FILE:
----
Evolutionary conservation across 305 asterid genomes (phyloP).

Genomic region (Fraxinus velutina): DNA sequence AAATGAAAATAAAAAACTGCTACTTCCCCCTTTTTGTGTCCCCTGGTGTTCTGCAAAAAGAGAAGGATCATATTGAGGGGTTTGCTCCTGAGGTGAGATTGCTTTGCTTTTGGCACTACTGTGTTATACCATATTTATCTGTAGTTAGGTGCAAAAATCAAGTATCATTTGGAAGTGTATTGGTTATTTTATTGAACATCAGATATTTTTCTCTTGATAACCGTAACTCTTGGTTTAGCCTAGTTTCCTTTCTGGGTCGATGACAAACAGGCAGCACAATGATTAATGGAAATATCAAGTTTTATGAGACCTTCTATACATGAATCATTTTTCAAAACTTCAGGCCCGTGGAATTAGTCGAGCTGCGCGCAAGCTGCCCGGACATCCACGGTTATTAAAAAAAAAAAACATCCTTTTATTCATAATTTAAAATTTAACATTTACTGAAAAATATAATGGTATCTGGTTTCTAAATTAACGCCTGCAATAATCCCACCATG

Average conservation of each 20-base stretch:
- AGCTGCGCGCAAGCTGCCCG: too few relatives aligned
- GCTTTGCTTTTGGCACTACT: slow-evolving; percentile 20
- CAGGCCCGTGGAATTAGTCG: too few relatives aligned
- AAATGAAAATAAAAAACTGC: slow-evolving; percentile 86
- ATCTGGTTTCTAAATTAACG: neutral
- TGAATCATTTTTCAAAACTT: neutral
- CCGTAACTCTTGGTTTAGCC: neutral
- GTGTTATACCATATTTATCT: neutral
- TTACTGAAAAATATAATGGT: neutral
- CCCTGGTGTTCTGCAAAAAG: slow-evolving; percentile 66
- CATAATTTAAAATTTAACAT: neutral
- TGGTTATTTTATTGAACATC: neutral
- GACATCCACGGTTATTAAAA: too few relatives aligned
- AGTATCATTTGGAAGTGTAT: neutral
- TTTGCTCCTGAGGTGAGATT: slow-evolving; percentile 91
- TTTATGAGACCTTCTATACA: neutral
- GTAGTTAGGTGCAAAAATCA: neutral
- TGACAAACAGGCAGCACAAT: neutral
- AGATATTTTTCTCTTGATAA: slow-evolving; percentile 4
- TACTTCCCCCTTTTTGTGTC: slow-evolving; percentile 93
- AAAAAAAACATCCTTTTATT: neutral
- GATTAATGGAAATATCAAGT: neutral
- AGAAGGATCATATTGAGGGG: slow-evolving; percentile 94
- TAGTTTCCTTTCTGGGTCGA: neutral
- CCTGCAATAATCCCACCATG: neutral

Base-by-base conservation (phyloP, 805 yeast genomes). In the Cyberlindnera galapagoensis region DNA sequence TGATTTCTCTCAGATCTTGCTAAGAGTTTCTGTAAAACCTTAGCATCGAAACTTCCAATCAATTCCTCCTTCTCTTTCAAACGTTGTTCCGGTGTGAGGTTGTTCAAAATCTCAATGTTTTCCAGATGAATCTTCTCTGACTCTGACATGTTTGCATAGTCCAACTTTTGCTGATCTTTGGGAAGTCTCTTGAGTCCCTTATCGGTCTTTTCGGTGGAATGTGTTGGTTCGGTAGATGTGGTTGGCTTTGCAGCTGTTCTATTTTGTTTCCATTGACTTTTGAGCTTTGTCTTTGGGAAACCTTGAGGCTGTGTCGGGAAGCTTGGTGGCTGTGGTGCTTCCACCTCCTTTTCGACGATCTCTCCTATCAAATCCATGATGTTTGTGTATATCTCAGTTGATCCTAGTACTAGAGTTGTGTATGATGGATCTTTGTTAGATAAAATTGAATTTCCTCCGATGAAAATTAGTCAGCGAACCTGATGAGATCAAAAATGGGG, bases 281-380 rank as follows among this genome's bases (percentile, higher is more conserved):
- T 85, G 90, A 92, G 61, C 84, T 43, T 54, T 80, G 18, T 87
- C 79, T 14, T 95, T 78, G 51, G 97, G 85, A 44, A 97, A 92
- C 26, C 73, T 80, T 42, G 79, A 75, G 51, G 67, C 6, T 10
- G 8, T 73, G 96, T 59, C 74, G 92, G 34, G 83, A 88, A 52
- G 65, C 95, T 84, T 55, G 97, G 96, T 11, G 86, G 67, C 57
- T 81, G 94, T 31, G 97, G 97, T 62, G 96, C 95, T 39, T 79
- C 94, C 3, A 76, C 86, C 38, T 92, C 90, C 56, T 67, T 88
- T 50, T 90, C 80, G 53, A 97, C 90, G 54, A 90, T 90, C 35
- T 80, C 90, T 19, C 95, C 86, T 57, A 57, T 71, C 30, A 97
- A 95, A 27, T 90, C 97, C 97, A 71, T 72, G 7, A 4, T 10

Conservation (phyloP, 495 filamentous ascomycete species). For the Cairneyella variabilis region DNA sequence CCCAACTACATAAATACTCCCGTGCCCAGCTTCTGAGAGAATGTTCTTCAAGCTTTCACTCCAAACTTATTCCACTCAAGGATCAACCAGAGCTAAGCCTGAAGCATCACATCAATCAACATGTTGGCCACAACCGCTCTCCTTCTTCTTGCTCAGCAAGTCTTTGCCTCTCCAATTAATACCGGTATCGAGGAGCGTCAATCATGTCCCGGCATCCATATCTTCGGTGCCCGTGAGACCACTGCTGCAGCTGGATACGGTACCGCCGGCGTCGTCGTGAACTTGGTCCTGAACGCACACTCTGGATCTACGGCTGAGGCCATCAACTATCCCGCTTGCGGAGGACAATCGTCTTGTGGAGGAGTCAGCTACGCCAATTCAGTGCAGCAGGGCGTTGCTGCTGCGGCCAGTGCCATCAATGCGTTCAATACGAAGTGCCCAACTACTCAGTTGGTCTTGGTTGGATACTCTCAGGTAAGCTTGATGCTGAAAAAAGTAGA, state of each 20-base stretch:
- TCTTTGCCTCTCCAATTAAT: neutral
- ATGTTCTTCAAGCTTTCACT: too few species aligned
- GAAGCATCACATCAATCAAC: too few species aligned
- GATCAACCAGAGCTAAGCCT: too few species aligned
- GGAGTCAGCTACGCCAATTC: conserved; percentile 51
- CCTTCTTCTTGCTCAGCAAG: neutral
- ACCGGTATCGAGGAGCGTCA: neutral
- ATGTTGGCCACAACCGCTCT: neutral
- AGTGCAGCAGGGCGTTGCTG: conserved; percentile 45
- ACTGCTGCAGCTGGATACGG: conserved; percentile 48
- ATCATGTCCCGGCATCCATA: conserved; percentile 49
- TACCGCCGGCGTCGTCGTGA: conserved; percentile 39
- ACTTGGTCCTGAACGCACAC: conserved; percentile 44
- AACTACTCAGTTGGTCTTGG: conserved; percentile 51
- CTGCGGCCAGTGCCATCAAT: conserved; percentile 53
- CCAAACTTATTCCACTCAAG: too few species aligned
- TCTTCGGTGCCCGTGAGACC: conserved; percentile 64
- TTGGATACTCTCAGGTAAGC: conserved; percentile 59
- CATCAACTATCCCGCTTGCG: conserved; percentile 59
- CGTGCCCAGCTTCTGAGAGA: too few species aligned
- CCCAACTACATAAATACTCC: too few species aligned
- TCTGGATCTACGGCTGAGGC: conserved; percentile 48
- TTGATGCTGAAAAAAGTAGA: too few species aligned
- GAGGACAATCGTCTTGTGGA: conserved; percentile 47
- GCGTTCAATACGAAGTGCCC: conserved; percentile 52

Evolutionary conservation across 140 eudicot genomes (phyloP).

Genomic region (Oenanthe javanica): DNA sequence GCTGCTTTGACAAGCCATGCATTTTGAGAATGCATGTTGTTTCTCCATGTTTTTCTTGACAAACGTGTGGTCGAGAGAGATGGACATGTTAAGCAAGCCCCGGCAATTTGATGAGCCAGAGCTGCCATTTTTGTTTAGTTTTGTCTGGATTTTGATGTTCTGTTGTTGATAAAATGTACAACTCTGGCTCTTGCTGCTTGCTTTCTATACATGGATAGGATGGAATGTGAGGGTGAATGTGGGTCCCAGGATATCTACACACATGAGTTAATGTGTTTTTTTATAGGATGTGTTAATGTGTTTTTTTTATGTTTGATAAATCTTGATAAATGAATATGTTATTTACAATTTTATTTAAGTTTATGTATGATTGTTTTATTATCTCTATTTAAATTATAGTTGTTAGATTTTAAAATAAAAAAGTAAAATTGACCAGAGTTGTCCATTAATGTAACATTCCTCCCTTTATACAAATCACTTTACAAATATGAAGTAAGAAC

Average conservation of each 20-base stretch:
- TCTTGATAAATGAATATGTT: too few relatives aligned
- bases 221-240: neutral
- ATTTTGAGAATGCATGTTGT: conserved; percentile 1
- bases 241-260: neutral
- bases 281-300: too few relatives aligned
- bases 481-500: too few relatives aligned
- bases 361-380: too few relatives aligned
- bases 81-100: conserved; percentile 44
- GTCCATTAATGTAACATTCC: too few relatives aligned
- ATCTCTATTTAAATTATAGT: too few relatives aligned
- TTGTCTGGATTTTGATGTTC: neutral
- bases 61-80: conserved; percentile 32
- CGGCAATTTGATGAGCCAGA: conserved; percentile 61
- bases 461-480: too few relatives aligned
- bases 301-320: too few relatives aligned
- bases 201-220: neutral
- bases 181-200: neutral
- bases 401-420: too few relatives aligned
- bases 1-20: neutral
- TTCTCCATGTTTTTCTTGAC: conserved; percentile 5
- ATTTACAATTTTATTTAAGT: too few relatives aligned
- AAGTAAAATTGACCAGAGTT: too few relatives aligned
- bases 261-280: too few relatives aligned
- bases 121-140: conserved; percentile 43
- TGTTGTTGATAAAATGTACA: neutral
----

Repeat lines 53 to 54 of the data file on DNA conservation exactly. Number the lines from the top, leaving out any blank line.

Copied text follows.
- ACTTGGTCCTGAACGCACAC: conserved; percentile 44
- AACTACTCAGTTGGTCTTGG: conserved; percentile 51